BL: So why are researchers excited about this data release?
DB: Previously, for something to go up on the WONDER website, or to become WONDER data, has to be finalized in the year after. So, data from 2020 would just be finalized now. Typically, we might not see that data until, probably, early in the new year .
But with the new tool, we’re getting that 2020 and 2021 WONDER data now. And the CDC does a great job of providing a lot of granular details about causes of death, and racial demographics… Those are things that general CDC [mortality] data gives you, but the WONDER data is even more detailed. So, the fact that researchers don’t have to wait anymore for that data to be finalized, that the CDC is providing provisional data at such a detailed level—that’s what researchers are excited about.
BL: It’s the provisional data that’s being released, like, a year earlier than you would normally expect it to be published, right?
DB: Yeah, a year earlier than you would expect it to be published. Which means it’s almost real-time, because it has, I think, a three- or four- week lag. This data is real-time public health surveillance at a highly granular level—which is what people have been asking for. It’s what epidemiologists have been asking for, researchers, advocates of all kinds, journalists, lots of people have been saying, “We need this type of surveillance.”
BL: When you say a three- or four-week lag—the CDC is going to update it every couple of weeks, right?
DB: Yes, that’s correct.
BL: Do you have a sense of what the update schedule is going to be, or is the CDC not sure yet?
DB: I’m not sure. I know it was a big haul for them to just get this out, I’m not sure what the next update will be…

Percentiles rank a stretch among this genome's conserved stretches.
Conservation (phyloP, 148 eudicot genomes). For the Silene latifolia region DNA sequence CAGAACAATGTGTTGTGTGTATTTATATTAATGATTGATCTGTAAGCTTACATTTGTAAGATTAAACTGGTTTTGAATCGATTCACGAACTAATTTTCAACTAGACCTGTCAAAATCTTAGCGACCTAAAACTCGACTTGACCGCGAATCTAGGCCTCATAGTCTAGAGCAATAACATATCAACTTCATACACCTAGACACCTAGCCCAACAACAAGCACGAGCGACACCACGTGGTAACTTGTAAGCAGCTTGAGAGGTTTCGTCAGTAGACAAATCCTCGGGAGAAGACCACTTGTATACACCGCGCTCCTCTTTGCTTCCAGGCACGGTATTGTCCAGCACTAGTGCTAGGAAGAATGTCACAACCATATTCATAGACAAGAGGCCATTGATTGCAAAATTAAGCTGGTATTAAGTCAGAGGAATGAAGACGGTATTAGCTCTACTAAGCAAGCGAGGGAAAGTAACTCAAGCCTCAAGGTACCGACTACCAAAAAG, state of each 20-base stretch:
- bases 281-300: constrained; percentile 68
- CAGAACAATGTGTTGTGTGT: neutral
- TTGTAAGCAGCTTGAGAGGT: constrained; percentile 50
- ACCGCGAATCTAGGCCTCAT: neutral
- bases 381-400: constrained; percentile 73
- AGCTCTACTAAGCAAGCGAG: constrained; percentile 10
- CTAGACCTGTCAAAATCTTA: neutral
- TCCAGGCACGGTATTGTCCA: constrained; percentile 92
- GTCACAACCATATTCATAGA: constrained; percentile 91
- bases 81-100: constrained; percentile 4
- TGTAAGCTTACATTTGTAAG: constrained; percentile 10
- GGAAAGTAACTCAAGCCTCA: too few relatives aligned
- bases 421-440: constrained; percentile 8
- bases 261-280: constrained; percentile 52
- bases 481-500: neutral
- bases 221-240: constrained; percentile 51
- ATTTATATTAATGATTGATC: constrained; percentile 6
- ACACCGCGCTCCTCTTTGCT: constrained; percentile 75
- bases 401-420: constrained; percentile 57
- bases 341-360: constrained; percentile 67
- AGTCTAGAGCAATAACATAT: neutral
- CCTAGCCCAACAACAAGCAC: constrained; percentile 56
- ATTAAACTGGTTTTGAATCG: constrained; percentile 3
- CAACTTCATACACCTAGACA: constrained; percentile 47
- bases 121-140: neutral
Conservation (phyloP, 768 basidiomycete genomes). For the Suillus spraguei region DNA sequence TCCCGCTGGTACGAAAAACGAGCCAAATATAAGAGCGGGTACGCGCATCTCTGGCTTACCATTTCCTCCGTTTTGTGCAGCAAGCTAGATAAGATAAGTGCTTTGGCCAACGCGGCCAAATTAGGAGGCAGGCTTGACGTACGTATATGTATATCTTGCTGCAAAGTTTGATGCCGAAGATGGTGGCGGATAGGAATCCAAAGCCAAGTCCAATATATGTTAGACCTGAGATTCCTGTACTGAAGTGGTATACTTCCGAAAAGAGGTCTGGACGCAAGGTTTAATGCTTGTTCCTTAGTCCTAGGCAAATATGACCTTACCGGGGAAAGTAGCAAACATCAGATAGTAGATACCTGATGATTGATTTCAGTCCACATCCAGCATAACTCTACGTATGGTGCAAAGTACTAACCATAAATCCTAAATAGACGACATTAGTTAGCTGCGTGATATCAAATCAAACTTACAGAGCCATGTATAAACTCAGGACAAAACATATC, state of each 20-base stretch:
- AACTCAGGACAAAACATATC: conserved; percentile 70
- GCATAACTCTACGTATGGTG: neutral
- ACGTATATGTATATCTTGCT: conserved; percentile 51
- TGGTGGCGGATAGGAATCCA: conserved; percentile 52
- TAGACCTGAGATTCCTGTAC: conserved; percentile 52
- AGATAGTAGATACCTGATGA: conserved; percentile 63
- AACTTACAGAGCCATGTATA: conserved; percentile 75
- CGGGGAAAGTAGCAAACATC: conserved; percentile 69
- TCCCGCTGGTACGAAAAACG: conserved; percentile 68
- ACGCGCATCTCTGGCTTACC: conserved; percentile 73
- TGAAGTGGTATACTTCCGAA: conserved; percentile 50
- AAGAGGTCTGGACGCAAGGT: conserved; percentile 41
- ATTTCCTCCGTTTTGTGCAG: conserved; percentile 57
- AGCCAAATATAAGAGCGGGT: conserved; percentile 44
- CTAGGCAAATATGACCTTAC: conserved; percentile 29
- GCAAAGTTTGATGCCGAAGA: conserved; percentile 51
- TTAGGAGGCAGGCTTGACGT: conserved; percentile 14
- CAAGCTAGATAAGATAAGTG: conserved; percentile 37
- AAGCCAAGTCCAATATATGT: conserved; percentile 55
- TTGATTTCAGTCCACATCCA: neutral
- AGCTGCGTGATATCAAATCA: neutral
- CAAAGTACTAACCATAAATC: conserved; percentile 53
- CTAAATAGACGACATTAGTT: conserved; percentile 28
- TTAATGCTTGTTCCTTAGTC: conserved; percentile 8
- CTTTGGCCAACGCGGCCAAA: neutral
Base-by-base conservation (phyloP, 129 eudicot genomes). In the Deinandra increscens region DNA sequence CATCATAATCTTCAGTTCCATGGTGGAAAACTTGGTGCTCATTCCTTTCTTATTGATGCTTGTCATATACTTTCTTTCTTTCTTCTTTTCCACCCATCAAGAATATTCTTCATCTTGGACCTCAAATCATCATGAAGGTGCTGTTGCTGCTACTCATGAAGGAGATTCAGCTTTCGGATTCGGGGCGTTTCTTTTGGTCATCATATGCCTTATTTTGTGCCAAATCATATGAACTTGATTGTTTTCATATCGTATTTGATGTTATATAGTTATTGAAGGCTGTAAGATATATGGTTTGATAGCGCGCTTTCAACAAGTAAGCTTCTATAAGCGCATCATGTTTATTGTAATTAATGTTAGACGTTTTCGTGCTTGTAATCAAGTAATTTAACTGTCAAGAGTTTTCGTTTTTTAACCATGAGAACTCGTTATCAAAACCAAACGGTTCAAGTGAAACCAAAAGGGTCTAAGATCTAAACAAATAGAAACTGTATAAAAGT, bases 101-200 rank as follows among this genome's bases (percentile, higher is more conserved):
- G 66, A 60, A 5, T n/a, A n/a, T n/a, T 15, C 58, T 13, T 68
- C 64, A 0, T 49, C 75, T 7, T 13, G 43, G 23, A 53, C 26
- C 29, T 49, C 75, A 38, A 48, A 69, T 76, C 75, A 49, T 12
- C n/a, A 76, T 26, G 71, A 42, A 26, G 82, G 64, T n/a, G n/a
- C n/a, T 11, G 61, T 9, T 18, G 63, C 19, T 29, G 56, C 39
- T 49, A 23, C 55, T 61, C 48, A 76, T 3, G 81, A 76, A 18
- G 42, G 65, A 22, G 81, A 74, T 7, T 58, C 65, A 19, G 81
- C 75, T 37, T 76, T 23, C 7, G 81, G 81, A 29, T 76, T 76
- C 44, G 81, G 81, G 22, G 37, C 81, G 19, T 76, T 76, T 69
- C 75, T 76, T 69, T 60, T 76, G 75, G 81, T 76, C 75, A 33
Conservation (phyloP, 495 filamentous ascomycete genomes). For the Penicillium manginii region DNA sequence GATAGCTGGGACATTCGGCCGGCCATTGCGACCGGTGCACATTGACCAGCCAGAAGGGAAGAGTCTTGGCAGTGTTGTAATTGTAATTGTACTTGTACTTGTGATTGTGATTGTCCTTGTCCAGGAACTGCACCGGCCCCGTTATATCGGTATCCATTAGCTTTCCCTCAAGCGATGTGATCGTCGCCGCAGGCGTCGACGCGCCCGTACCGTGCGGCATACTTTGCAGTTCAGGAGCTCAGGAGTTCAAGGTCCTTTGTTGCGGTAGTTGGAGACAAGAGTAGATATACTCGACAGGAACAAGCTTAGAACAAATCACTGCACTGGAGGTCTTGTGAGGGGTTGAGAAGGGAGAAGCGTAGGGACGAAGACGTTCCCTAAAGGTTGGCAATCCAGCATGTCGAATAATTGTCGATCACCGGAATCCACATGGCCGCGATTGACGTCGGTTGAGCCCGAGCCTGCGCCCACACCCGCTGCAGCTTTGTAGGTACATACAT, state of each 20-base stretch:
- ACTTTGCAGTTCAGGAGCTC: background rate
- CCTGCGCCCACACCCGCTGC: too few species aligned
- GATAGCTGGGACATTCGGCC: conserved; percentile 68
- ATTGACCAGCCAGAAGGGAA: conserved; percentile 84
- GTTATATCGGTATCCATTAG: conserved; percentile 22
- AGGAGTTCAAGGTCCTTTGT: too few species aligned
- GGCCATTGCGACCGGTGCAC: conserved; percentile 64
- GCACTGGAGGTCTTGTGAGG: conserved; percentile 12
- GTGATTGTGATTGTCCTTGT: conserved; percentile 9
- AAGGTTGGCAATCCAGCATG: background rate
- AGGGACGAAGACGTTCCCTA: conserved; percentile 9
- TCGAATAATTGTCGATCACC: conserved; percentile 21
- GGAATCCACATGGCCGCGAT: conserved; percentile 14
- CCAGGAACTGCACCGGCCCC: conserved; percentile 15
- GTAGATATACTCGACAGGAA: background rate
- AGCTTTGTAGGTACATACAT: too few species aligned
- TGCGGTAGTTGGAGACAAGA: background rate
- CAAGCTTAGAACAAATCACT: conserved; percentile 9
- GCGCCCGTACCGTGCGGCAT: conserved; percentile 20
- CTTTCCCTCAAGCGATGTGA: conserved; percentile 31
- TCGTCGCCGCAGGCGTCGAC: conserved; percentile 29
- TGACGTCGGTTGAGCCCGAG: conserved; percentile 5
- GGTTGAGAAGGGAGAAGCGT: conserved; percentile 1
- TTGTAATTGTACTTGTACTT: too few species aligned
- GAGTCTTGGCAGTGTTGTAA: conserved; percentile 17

BL: Yeah, well, I’m sure we [Documenting COVID-19] will keep an eye on it. And we’ll tell everybody when it updates. (Editor’s note: As of December 12, it has already been updated! Data now go through November 20, 2021.) So, what are some of the things that you’ve seen in the data from the preliminary analysis that you’ve done so far?
DB: One of the specific things that I’ve seen, that’s been really important for the work that I’m doing right now, is increases of different types of deaths at home. When people die, they don’t always die in a hospital—they could die in an outpatient clinic, or in an ER, or they could come to the hospital dead on arrival, they could die in hospice, or a nursing home, or at home.
And one of the awesome things about the CDC data is that you can see, actually, where people have died, and what specific causes of death that those people had when they died. Or, to be precise, you can’t see specific people—but you can see, say, 50 people died of heart attacks in a specific county at home. You would be able to see [in the data] that those people not only died of a heart attack, but they died at home.
The takeaway for me has been that respiratory and cardiovascular deaths have increased at home in specific states and counties. Louisiana is one example: it looks like Louisiana has the highest increase of deaths at home from [the CDC designation] “other forms of heart disease,” of any state, at like a 60% increase from previous years. So then we have to ask ourselves, what could lead to that increase? Are people really dying more of heart disease at home, by that much higher of a rate? Or is something else going on here?
BL: If you were talking to local reporters about this, what would they recommend that they do with the data?
DB: I would recommend that they take a look at the most recent data, the data from 2020 and 2021, for their area. And also pull some previous years, probably five years [of data], and start looking at causes of death, ages of the people who died, racial and demographic makeup, and place of death. I think different combinations of those data will start to provide some interesting avenues that can lead you to do actual human reporting—asking, what was happening? And why was that happening at this scale?